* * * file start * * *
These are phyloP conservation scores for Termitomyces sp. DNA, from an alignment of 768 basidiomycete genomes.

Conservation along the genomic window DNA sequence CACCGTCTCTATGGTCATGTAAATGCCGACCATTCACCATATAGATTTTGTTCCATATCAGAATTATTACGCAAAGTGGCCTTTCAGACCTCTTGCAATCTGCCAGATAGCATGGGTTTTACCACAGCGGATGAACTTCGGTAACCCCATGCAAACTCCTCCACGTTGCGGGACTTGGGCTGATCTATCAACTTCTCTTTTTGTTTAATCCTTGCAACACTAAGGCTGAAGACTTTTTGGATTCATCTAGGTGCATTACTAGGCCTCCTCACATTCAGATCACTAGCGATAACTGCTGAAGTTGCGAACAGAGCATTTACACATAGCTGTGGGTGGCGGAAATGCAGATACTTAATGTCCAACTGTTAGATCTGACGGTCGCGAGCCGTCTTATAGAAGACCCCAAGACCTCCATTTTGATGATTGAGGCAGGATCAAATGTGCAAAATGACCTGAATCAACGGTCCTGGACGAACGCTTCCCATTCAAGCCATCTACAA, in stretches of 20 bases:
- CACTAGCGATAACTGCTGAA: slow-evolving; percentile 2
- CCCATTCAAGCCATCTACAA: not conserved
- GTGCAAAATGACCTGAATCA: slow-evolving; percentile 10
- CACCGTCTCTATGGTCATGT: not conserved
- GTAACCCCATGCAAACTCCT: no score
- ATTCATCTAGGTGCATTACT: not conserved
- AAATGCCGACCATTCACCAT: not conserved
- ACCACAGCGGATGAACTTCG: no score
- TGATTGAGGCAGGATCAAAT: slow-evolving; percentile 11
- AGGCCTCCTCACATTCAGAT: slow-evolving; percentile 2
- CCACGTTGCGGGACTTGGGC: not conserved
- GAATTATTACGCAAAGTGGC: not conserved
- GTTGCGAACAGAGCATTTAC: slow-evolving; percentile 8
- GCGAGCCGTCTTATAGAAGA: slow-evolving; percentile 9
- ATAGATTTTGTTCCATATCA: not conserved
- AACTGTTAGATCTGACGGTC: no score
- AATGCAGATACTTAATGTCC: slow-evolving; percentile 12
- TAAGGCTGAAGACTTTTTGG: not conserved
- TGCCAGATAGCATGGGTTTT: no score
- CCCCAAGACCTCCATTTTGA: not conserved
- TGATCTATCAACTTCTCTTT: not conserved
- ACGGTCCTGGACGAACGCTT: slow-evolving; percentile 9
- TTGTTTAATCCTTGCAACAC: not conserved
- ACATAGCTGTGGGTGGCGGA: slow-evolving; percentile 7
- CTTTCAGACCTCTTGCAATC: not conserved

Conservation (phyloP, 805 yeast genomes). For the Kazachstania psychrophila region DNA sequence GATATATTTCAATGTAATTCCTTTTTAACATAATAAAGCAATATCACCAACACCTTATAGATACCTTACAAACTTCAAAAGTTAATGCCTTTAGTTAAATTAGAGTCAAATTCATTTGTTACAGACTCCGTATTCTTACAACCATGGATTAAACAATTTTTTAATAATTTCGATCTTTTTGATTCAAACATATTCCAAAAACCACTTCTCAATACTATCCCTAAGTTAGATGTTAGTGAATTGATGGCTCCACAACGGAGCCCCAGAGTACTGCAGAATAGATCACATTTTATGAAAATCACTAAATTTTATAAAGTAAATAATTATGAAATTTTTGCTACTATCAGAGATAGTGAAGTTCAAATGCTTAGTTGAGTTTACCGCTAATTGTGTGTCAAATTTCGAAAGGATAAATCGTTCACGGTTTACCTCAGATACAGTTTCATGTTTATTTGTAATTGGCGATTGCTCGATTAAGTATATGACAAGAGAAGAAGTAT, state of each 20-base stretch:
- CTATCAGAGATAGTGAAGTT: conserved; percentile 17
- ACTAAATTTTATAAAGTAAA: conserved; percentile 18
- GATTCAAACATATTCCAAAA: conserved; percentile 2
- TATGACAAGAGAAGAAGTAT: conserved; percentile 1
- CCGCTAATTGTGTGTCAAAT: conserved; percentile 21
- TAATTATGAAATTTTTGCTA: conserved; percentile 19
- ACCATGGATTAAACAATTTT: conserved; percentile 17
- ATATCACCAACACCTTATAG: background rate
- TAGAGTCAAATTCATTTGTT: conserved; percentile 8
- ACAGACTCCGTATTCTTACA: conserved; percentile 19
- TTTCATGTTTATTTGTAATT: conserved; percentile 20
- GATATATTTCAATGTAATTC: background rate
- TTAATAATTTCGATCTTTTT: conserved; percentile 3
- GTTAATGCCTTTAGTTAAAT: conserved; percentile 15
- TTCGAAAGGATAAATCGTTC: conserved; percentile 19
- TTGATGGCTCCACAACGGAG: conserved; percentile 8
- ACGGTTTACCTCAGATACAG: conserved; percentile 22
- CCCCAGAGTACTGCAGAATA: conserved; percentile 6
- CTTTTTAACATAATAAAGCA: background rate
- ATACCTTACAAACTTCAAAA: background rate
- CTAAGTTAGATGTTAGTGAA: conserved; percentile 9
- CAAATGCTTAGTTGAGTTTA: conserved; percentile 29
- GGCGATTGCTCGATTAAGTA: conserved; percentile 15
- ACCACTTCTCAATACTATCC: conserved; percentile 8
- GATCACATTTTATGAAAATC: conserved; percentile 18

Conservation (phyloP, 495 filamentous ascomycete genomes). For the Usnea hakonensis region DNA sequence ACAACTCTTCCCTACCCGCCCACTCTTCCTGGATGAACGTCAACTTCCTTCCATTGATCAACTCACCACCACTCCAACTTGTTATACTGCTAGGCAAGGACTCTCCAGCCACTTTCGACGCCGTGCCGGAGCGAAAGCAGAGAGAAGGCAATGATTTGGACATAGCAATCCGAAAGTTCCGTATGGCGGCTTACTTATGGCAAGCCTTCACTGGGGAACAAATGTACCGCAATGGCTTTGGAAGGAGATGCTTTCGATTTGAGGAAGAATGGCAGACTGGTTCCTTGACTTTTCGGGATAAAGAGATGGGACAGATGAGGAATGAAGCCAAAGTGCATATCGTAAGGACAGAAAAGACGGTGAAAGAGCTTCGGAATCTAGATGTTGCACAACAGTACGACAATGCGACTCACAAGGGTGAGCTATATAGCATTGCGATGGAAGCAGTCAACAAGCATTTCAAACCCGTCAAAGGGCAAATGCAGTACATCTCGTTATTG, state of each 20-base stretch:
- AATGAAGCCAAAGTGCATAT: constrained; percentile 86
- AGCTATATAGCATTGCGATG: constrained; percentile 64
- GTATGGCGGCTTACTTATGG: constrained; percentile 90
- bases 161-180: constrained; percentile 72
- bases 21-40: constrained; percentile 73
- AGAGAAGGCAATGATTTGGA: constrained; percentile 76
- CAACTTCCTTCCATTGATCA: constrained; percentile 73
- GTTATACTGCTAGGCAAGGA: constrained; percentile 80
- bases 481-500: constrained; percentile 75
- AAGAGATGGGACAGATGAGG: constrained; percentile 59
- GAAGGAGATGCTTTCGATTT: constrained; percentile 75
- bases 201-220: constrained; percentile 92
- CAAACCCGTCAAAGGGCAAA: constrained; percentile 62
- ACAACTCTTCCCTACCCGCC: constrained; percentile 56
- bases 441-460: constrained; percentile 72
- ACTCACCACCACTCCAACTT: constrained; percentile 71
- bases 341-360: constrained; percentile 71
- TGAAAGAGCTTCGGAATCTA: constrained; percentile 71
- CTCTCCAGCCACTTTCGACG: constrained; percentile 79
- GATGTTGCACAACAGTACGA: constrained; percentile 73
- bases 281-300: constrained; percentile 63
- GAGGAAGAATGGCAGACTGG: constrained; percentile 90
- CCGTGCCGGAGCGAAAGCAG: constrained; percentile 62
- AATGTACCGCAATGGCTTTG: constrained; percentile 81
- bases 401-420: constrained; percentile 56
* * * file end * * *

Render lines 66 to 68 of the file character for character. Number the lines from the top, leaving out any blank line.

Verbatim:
- bases 201-220: constrained; percentile 92
- CAAACCCGTCAAAGGGCAAA: constrained; percentile 62
- ACAACTCTTCCCTACCCGCC: constrained; percentile 56